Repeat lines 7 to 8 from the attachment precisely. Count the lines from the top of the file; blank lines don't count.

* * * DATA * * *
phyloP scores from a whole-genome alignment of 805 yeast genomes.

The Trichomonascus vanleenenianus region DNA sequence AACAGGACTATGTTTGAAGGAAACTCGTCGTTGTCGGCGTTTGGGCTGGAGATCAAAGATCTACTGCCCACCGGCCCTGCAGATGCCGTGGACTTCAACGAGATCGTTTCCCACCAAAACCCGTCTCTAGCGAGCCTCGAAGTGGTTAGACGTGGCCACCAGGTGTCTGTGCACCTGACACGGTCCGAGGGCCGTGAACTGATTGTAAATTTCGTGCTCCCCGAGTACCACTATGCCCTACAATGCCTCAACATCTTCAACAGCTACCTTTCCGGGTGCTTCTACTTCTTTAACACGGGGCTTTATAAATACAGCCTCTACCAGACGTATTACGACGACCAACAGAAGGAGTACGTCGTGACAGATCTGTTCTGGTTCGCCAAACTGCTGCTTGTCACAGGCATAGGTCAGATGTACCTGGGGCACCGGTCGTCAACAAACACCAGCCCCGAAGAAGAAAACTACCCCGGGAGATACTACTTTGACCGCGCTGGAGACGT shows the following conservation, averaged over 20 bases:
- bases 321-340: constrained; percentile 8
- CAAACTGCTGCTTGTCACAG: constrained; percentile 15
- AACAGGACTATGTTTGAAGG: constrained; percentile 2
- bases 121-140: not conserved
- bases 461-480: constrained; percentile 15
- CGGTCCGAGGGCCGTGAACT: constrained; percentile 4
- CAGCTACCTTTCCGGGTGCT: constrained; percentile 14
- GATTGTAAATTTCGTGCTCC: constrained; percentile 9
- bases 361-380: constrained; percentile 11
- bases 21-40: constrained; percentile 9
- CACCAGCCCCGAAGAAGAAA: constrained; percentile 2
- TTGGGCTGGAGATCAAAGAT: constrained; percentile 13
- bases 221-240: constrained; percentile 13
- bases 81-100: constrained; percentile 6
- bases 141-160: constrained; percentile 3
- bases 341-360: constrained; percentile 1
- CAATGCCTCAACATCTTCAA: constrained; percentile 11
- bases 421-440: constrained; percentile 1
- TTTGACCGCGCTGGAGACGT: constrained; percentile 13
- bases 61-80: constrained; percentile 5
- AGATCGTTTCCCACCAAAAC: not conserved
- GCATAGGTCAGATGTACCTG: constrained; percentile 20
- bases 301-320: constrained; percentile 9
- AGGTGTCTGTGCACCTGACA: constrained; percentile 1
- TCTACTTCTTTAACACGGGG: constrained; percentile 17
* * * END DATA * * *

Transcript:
- bases 461-480: constrained; percentile 15
- CGGTCCGAGGGCCGTGAACT: constrained; percentile 4